Review: American premiere of ‘Truck Stop’ by Lachlan Philpott at Crowded Fire Theater (***)

by Barry David Horwitz
Rating: *****
(For an explanation of TheatreStorm’s rating scale, click here.)

This reviewer is a voting member of the San Francisco Bay Area Theatre Critics Circle (SFBATCC)
This reviewer is a voting member of the San Francisco Bay Area Theatre Critics Circle (SFBATCC)

Enter two 14 year old girls in school uniforms. They are rolling on the ground and having a vicious fight in the schoolyard. They are Sam and Kelly. We soon find out that lanky, angular, sharp-tongued Sam embodies the psychological term “acting out.” Jessica Lynn Carroll gives a boundlessly obscene and brilliantly raunchy portrayal of Sam, portraying all the new nastiness and insecurity of a young teen. Carroll’s Sam has been captured by popular culture, international adolescent rebellion, and her own reactive cruel streak. Out of her mouth comes a stream of vituperation, hatred, and insecurity that takes us beneath the surface of our middle class adult lives. These are girls from the streets of a lifeless, arid suburb. They are working class girls who have no respect or love for any adult or friend. Sam lives to please her “boyfriend” Trevor, until she suddenly turns on him, too. She is hateful, hated, and adrift, enslaved to trends, videos, and pervy fads.

From L to R:: Sam (Jessica Lynn Carroll) and Kelly (Chelsea Looy) are confused adolescents in the American premiere of Lachlan Phillpott's "TRruck Stop" at Crowded Fire Theater. Photo Credit:
From L to R:: Sam (Jessica Lynn Carroll) and Kelly (Chelsea Looy) are confused adolescents in the American premiere of Lachlan Phillpott’s “TRruck Stop” at Crowded Fire Theater. Photo Credit:

Her friend Kelly, played by a wonderfully interior Chelsea Looy, will go along with whatever Sam tells her to do. In fact, she goes beyond Sam’s mere fantasies to act them out herself. She needs Sam’s approval, because, as we soon find out, she has had some rough handling from her absent, abusive father and remote, spaced out Mum.

“Truck Stop,” by Australian writer Lachlan Phillpot, charts Sam’s manipulation of the inward looking, pliable, and dependent Kelly. They are part of a threesome called “SKANK,” which has lost one friend but is about to become a threesome again. They reluctantly add Aisha, a new girl at the parochial school, who comes from a traditional Indian background. Aisha becomes another target of cynicism and curses for Sam, who immediately ridicules her with the nickname “Curry.”.

Jessica Lynn Carroll’s piercing portrayal of Sam is a tour de force of “some nasty shit.” Chelsea Looy as Kelly provides a clear portrait of a girl’s inward conflict and terrible exploitation. They remind us of the shooters at Colombine, a doomed pair who reflect the world around them. Kelly struggles to keep up with her powerful friend, and winds up in serious trouble at the local truck stop. They start out doing “dares” and taking on sexual challenges, urged on by modern icons and suggestive music, imagining they are acting in a music video or a movie. Their dreams are projected on a stunning back-lit screen in the form of dancing  silhouettes. The shadows are brought to life in white light — a beautiful job of scene and light design by Maya Linke and Andrew Lu. Tthe huge concrete playground wall with weeds sprouting out becomes the screen for the popular image of the dancing girl with i-phone who embodies their fetishized longing for sex and popularity.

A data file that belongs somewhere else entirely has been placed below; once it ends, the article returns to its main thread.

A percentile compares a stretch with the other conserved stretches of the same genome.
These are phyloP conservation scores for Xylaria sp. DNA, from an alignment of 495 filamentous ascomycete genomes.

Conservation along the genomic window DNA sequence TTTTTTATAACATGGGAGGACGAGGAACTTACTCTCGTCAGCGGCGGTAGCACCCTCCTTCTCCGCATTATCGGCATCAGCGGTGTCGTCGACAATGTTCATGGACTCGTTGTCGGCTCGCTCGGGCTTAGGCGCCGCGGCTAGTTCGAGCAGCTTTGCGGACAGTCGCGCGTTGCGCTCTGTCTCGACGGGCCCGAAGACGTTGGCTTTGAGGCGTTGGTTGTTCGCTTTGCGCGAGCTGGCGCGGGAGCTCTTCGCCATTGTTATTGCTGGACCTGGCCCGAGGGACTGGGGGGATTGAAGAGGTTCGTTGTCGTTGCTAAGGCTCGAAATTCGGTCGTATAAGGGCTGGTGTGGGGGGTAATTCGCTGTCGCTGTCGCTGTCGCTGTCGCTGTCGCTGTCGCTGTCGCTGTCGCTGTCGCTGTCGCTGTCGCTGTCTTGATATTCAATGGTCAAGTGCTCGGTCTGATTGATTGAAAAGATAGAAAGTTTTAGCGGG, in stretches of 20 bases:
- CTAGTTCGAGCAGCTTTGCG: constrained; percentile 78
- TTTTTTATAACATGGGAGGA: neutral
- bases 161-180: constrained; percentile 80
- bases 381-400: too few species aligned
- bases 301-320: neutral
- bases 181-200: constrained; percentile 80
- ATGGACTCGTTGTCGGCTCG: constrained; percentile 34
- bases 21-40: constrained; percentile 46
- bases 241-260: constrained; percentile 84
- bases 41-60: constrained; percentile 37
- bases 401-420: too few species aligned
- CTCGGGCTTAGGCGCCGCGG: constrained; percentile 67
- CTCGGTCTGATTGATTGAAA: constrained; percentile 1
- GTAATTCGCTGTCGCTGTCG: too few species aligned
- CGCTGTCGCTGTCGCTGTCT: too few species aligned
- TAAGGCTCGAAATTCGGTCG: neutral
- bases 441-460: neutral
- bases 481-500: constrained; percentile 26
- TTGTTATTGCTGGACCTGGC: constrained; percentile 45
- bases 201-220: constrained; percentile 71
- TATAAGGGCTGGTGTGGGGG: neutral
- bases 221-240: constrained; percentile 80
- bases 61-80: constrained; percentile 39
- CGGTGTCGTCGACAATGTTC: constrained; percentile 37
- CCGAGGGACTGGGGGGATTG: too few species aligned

The pressures on the Australian girls are the same as those in the U.S., though the girls are perhaps a bit more naïve — but, put upon by parents, authorities, music lyrics, and corrupted values they seem adrift in a world of exploitation, and they act out like hell both internally and externally. The third actor, Jeri Lynn Cohen, plays an “the adults” profoundly and slyly, taking on multiples roles as teacher, therapist, doctor, boyfriend, and lackadaisical Mom to Kelly. Cohen sometimes wears a hoodie to embody the boys. Her performance suggests how girls are treated by parents and doctors in modern life, much to their detriment.

The adult figures and the boyfriends can be helpful and sympathetic, but for most of their suffering struggles, the two girls reject all attempts to reach them. Phillipot gives us an insightful and grim snapshot of girls in trouble, and a world in crisis. We find ourselves in the stew with these exploited girls. The play lets us identify and understand the consequences of a commercialized sexuality and a fetishized female underclass. Even when we try to reach them, but we are also the cause of their suffering. If we listen very closely, we can hear what they are telling us.

“Truck Stop” by Lachlan Philpott plays at at Thick House through October 24, 2015. For further information click here.


“Truck Stop” by Lachlan Philpott. Director:Marilee Talkington. Ass’t. Director: Brady Brophy-Hilton. Dramaturg: Laura Brueckner. Scenic Design: Maya Linke. Lighting: Andrew Lu. Sound: Brendan Aanes. Props: Devon La Belle. Fights: Carla Pantoja. Costume: Miriam R. Lewis.


Sam: Jessica Lynn Carroll. Kelly: Chelsea Looy. Aisha: Jamie Asdorian. The Adults: Jeri Lynn Cohen.


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